Tuesday, September 27, 2011

Denard locking onto receivers

Ed. note: It's going to be a relatively slow week on the site this week. I have family in town and this game was never in doubt. Chances are there will only be one post a day this week. Some might come later than usual.

A lot has been made of Denard's regression in the passing game this year without many answers. His accuracy has always been a problem, but more disturbingly, Denard makes poor decisions, often throwing deep into double coverage. Jump balls have become a staple of the offense but they haven't been a particularly reliable option. One jump ball that Denard threw against San Diego State illustrates why his passing numbers may be so poor this season.

It's midway through the first quarter and Michigan just forced the first of Ronnie Hillman's fumbles. The offense comes out in a shotgun, three-wide, two-back set. The defense is in a 3-4 front wth man coverage.

On the snap, the defense rushes five with a stunt on the defensive line. Denard has man coverage on all the receivers with one "deep" safety (who is only six yards from the line of scrimmage).

A moment later, Denard has locked onto Roy Roundtree on the outside. My impression is that the coaches told Denard to take shots down the field. He was likely told that whenever he has one-on-one man coverage on the outside without safety help, that he should throw it up to that receiver. Here, Roundtree has single coverage on a fly route. On the other side of the field, Drew Dileo and Junior Hemingway are bother going to run hitch routes; Denard will never see these.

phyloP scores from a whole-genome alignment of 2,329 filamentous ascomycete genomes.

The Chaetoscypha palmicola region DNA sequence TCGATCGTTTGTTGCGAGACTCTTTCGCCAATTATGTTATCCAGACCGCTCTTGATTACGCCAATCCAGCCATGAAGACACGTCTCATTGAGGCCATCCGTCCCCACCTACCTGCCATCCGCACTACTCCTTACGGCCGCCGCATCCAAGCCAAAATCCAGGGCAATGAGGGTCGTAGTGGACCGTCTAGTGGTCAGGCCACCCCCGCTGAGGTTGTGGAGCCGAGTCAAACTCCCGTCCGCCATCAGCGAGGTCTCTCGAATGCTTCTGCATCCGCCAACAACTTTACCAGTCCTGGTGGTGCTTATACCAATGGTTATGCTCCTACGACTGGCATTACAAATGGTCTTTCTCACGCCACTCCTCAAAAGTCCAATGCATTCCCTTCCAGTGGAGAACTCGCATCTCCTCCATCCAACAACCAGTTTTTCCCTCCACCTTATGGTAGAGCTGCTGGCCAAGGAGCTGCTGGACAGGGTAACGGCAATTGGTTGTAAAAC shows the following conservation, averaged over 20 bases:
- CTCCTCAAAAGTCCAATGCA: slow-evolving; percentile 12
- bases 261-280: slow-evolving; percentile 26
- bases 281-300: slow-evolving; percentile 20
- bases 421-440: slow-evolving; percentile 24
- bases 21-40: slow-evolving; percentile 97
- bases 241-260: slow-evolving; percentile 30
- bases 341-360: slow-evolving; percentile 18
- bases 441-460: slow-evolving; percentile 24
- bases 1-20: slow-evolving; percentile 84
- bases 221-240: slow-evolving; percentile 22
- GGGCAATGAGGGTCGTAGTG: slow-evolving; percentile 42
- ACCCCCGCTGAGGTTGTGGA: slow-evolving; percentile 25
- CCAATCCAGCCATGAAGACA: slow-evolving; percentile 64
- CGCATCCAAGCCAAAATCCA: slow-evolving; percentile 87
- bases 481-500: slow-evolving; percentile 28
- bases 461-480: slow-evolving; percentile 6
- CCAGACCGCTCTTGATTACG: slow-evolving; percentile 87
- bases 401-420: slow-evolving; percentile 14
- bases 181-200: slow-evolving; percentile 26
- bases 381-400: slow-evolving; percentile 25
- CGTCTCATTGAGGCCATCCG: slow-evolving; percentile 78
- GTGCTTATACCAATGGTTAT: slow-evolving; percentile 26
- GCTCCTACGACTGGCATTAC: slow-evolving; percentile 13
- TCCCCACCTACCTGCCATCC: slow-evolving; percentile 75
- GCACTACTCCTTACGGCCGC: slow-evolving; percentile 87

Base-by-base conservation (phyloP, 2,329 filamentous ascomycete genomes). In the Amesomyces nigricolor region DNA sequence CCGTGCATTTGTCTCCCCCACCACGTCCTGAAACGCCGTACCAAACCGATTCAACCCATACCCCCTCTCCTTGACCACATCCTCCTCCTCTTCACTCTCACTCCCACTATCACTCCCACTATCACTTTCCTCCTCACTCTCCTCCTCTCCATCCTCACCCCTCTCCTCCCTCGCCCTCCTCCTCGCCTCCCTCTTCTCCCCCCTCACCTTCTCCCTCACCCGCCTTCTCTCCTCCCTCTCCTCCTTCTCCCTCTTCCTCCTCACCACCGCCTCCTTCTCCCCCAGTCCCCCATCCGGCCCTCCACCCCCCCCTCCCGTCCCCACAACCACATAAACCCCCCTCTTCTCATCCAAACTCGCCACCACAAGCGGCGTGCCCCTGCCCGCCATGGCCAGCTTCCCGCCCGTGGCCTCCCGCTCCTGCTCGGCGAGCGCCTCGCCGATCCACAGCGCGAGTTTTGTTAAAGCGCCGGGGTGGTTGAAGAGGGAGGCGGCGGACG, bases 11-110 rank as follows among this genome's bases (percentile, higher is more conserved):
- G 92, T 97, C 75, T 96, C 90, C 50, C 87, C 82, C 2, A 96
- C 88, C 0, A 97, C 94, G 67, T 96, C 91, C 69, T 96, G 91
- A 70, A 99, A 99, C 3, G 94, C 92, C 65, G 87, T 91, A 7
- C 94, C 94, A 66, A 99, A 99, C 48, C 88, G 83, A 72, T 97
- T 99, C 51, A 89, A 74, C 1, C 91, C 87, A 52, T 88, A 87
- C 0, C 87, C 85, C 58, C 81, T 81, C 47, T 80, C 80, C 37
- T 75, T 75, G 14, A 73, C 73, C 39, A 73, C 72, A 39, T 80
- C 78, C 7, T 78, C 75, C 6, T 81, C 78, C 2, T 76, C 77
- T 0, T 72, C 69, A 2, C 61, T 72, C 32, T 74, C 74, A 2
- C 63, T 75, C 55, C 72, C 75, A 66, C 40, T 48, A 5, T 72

Hemingway and Dileo are breaking off their routes. The closest defender to either of them is five yards away. Roundtree, meanwhile, was jammed at the line of scrimmage and being pushed to the outside. Denard is about to throw to Roundtree who still hasn't beaten his defender.

As Denard lets the ball go, Roundtree is still below his defender. In addition, SDSU's safety is breaking on the pass, though he's too far from Roundtree to be a factor. Dileo and Hemingway are wide open.

This is a fundamental difference between Al Borges' and Rich Rodriguez's offense. In Rodriguez's option offense, the focus was always to pick up yards and stay ahead of the down and distance. Any time they did take a shot downfield, it was the QB Oh Noes that were wide open. In this pro style offense, the coaching staff expects Michigan's players to simply out perform the defense, rather than keeping them guessing with simple routes and reads that would produce 5-6 yard gains and possible yards after catch*.